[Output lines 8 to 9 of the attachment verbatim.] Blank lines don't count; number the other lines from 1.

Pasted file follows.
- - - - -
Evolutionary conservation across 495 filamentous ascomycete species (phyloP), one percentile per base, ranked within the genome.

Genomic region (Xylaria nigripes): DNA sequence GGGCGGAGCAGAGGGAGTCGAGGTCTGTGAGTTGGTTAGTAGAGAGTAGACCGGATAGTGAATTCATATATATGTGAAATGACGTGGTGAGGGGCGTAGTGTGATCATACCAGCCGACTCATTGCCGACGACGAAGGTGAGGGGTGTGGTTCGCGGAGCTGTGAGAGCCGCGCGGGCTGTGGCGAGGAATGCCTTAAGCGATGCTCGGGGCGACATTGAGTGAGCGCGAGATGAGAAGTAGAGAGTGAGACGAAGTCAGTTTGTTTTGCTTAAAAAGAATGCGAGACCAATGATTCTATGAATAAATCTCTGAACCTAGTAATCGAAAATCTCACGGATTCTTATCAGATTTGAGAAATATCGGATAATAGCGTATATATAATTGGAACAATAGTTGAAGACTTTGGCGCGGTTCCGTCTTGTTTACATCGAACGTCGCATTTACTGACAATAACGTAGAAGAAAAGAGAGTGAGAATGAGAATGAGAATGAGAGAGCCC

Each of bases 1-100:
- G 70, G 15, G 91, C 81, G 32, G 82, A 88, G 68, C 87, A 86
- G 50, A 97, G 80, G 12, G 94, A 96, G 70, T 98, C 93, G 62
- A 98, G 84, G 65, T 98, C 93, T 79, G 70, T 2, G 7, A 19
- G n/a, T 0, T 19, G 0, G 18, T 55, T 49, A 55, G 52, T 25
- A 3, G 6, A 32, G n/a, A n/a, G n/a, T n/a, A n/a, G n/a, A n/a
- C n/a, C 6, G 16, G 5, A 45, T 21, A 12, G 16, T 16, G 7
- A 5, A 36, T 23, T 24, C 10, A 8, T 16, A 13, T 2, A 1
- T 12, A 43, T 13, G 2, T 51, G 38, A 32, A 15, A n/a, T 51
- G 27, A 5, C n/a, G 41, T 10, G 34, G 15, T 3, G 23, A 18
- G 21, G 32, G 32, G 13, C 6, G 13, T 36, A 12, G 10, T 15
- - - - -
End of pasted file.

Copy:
- A 3, G 6, A 32, G n/a, A n/a, G n/a, T n/a, A n/a, G n/a, A n/a
- C n/a, C 6, G 16, G 5, A 45, T 21, A 12, G 16, T 16, G 7